Modern Turkish nationalism based its identity on statist secularism practiced by Muslims who are Turks. The secularist paradigm of a “Turkish Nation” struggled hard with accommodating Christians (Armenians, Greeks, Assyrians) and Kurdish-speaking Muslims. Kurdish coreligionists were expected to become Turks, i.e., to abandon their cultural heritage for the “greater good” of a homogenous Turkish nation.
This cultural-identity conundrum led to a century-long violent conflict, but also to genuine efforts by many Kurds and Turks to reach a common vision that would accommodate both Turkey’s territorial integrity and Kurdish cultural rights.
The rise to power of Erdogan’s Islamist Justice and Development Party (AKP) in 2002 appeared to imply a watershed, bringing about a measure of cultural liberalization toward the Kurds. More Islam seemed at first to signal less nationalistic chauvinism.
IMPACT-se, a think tank focusing on peace and tolerance in school education, pointed out in “Two Languages One Country,” a 2019 report that showed liberal elements being introduced in the Turkish curriculum by the AKP government. These “included the introduction of a Kurdish language elective program, the teaching of evolution, expressions of cultural openness, and displays of tolerance toward minorities.”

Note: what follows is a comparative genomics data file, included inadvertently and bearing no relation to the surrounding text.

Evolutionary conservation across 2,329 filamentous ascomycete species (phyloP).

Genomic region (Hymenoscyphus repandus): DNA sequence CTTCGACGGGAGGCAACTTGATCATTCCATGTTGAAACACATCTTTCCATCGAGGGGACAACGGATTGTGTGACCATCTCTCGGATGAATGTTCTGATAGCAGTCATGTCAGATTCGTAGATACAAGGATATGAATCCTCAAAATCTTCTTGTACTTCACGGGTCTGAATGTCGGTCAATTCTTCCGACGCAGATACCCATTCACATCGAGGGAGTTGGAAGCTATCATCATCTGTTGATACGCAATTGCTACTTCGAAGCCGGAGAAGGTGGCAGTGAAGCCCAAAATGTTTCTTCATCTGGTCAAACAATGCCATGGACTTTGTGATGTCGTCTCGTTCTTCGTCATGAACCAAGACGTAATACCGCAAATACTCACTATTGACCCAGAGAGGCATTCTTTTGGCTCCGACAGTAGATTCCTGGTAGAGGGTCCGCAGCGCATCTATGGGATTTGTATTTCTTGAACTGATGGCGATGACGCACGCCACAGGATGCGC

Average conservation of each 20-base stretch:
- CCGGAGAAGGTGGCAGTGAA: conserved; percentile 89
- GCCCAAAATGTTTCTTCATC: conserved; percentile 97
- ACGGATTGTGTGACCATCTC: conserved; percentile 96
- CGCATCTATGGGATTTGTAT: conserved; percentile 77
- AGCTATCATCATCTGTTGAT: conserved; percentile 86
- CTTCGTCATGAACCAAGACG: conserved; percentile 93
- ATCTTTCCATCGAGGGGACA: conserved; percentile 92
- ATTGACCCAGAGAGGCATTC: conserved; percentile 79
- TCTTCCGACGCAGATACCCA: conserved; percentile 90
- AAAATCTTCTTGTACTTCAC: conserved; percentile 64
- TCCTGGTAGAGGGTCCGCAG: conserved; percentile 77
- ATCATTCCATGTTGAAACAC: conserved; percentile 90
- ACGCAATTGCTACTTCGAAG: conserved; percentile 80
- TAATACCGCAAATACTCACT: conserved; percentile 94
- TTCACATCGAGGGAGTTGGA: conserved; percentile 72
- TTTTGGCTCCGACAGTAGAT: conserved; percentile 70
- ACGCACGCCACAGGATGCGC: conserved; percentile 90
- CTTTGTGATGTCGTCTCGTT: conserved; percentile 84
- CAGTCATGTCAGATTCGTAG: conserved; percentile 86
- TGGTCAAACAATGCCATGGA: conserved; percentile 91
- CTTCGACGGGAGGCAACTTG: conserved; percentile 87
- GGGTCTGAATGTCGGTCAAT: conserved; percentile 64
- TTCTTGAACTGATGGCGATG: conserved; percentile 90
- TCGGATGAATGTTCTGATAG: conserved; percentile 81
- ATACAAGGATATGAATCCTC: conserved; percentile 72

And while no open debate was permitted, IMPACT-se noted “a slight improvement over past textbooks in recognizing the Kurds, although they are still generally ignored.” Yet, the name “Kurd” is no longer obliterated from the curriculum. Kurdish-language textbooks were authored as part of a wider Turkish-Kurdish rapprochement.
In June 2012, the Turkish government announced for the first time, that a Kurdish elective language course entitled: “Living Languages and Dialects” (Yaşayan Diller ve Lehçeler), would be offered as an elective language for Grades 5–7 for two hours per week.
IMPACT-se studied these textbooks (published in 2014 and 2015 in Kurmanji and Zazaki) in its report and found that the elective Kurdish-language program strengthens Kurdish culture and identity, while assuming a pan-Kurdish worldview devoid of hate against Turks. Included are Kurdish-historic places in Turkey, Iran and Iraq (but not Syria). The textbooks cover issues such as the Kurdish diaspora in Europe, the Kurdish national holiday of Newroz, with the underlying revolutionary message of uprising against tyranny. Children’s names are exclusively Kurdish. Turks and Turkey are not represented in the elective Kurdish books (but are obviously present across the rest of the curriculum).
The latter is a surprising and counter-intuitive finding. Textbooks published by Turkey’s Ministry of Education focus solely on the Kurdish side, with pan-Kurdish messaging, and no Turkish context. There could be several explanations for this, but the fact remains that Turkish-Kurdish relations are still not present in Turkey’s Kurdish language program.